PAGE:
It’s inevitable that kids try to avoid the things their parents love as a way to assert their individuality (or whatever reason psychologists give; I don’t know, I’m just an engineer). Both my parents were huge sports fans. Huge. They loved baseball, american football, basketball, and, while they didn’t follow them, could enjoy other sporting events if nothing else was available (Hockey, Olympics, etc). They didn’t like soccer because they had both grown up in the generation where soccer was uncool and they still shared that bias against it. That is probably why the only sport I chose to play growing up was soccer. My parents were thrilled (actually they were; anything to get my butt out of the house and running around).
In order to be a counter-point to my parent’s outwardly jock-ish nature, I ultimately became a geek. Most of the things I enjoy, they can’t understand why anyone would find them fun. They /sorta/ get video games. My dad used to like some first person shooters and my mother enjoys puzzle games like Tetris and Doctor Mario, but neither really understands my passion for them. They entirely don’t understand my love of P&P gaming, and I don’t blame them. Often times I don’t understand my love of it. And my other pursuits (comics, sci-fi, etc) are of equal mystery to them.
In this way, Tron is doomed to not be a geek; initially. He’ll see his parents geeking out with our hobbies and think “Ew, my parents do those things! How uncool!” and pick something else, like sports or cars, to devote his free-time to. Perhaps it’s natural that he do so.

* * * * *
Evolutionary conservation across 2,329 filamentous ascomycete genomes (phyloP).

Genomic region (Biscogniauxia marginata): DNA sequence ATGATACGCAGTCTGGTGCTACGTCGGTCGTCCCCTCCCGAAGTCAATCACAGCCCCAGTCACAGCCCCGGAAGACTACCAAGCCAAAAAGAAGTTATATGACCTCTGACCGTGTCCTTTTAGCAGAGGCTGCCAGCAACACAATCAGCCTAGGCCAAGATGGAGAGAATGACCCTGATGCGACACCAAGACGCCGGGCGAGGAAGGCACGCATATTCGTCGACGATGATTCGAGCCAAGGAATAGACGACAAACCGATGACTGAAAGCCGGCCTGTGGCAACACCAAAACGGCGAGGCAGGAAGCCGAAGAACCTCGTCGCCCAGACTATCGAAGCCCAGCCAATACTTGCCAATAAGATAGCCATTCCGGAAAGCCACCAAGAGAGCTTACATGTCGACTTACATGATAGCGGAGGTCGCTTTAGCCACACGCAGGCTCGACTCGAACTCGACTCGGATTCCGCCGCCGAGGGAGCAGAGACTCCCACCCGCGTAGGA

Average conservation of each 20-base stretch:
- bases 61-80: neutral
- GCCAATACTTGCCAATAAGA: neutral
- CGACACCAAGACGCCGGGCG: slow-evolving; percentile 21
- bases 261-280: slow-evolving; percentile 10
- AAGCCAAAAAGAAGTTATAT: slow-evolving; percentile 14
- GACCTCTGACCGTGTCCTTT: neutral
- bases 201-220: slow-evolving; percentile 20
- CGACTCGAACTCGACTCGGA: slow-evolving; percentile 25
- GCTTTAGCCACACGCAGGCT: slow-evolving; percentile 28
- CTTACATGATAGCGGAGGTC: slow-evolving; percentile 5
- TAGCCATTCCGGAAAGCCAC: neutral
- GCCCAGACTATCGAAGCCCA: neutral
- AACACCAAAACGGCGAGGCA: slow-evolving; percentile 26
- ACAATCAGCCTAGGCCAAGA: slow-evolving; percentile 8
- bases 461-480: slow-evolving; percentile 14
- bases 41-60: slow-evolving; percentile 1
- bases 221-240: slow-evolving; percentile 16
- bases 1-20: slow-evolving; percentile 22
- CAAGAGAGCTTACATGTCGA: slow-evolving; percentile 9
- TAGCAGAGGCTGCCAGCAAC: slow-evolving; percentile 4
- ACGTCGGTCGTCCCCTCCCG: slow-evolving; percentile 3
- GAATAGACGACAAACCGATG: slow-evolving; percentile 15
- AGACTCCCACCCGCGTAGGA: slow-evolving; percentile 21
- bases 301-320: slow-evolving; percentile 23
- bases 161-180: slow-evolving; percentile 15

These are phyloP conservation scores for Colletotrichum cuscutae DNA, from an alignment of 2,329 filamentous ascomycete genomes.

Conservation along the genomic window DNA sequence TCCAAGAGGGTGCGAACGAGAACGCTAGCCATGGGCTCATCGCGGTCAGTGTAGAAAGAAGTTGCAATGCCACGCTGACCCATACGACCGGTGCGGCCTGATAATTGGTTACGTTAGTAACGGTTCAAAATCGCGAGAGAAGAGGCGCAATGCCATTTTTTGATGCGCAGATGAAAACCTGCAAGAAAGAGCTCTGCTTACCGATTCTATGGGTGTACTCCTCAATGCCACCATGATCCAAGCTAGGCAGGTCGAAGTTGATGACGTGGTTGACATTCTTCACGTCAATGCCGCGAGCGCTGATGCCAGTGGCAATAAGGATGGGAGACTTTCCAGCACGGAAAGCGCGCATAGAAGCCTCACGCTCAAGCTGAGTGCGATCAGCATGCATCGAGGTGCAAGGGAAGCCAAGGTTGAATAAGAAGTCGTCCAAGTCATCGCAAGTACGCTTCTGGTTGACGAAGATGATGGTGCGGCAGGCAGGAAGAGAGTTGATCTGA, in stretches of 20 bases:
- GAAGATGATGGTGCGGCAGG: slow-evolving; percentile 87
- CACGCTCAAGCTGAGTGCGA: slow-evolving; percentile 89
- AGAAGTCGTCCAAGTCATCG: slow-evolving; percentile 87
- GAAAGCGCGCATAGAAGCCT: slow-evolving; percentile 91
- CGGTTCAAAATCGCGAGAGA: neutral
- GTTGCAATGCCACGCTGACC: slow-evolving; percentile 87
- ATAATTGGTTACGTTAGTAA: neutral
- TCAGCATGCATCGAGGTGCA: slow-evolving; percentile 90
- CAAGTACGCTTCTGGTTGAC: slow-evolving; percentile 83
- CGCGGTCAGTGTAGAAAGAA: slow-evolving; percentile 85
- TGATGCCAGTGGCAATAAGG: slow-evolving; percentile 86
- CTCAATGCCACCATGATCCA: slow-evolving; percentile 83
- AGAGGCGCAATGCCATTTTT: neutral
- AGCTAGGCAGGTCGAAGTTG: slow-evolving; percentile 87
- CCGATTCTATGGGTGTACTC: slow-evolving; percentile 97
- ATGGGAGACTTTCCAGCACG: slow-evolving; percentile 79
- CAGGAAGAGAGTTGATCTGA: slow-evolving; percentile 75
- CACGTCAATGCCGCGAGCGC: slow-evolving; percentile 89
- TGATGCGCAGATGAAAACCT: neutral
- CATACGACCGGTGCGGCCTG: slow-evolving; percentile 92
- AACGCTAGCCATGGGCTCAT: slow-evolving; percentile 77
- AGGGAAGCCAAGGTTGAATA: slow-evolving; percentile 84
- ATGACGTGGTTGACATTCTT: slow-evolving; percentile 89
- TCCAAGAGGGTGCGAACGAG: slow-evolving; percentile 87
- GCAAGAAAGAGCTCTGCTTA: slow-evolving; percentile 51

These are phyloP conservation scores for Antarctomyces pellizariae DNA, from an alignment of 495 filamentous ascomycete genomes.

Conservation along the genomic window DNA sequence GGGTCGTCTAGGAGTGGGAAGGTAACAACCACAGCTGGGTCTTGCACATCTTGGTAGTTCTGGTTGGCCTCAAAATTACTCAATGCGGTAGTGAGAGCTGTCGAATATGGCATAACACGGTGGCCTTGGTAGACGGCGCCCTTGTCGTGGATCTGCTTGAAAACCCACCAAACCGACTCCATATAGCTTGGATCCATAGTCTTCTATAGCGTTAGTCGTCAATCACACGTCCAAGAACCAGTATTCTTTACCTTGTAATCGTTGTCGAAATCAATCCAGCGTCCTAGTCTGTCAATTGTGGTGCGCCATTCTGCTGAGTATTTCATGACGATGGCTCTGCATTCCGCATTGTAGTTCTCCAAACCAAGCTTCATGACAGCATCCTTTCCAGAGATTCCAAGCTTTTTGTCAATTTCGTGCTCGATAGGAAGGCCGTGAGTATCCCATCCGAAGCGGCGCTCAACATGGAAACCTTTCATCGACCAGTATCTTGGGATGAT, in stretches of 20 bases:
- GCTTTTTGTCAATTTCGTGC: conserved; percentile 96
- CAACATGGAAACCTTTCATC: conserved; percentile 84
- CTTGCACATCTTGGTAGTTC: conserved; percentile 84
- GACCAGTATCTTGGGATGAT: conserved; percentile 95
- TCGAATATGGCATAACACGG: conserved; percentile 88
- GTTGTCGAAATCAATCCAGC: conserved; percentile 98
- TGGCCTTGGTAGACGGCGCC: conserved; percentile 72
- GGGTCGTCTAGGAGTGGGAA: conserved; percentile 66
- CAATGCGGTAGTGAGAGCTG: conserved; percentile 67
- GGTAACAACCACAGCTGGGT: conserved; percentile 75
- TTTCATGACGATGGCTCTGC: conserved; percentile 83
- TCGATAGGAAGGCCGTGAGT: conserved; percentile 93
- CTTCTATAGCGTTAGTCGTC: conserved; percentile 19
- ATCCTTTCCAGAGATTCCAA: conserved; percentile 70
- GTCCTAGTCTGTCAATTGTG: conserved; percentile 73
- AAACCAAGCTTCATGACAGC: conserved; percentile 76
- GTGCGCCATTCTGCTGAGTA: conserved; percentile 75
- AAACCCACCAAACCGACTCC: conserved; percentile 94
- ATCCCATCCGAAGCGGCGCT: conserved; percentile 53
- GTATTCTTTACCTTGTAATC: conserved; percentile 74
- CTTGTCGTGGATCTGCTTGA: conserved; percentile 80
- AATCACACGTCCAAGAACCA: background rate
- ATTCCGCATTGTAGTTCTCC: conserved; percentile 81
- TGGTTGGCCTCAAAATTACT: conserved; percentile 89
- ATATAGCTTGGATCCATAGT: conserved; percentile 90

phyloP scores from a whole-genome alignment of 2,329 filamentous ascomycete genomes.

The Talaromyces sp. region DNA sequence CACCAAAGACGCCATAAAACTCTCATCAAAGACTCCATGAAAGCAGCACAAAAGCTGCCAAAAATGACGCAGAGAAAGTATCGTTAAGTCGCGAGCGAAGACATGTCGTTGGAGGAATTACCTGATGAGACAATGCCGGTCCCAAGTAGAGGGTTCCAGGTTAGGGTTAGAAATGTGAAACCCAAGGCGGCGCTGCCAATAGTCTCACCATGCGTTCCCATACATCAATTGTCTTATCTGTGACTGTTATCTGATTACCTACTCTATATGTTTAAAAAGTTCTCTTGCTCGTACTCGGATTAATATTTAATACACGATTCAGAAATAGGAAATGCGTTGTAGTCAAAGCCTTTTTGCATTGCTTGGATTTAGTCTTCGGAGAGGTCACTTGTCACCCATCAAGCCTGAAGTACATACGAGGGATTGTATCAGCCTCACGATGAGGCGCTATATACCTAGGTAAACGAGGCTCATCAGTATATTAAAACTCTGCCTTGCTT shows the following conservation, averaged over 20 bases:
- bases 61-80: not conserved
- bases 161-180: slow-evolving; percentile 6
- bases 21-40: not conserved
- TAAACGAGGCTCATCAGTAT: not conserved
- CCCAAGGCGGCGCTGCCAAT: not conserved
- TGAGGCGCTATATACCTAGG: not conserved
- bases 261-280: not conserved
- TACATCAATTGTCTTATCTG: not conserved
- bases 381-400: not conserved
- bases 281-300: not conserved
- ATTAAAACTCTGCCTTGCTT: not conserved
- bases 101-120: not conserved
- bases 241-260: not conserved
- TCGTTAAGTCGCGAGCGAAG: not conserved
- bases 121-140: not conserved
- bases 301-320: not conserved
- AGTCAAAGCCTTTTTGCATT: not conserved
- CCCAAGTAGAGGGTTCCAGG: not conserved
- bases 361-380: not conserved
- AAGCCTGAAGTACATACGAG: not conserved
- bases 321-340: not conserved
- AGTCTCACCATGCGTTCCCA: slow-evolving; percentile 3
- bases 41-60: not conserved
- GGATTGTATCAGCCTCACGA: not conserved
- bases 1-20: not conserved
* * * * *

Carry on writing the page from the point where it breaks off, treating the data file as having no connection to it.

However, despite my effort to differentiate myself from my parents, the older I get the more I’ve begun to echo them. My father is a huge woodworker/project oriented guy. He’s always got something to work on, and if he can do something himself, he will. Looking at my huge project list I realize that I’ve inevitably followed in those footsteps. I may never share his love of sports, but my constant search for craft and woodworking projects echo his love of building very closely.
Similarly, my mother loves to read. If she’s got a spare moment, she usually uses it to read. While I may not read nearly as much as she does (and not nearly as much as I used to), I do love a good book. Often the books I really like are ones that she ends up liking; which makes buying her gifts easier because I can just get her books that I’ve loved that she doesn’t have yet.
Tron may never share my love of video games (which is fine because that means I won’t have to share), but it’s almost inevitable that he’s going to become a geek of some sort. Even it it’s not until he’s almost thirty. One day he’ll be sitting with his wife/husband/cat watching TV and see the old ruse where the protagonist ducks into a doorway to escape pursuit. He’ll turn to his spouse/cat and say, “Looks like those guys failed their spot roll.” It’ll be that moment when he realizes that he cannot escape the geek.
-Confusion is a state of mind, or is it?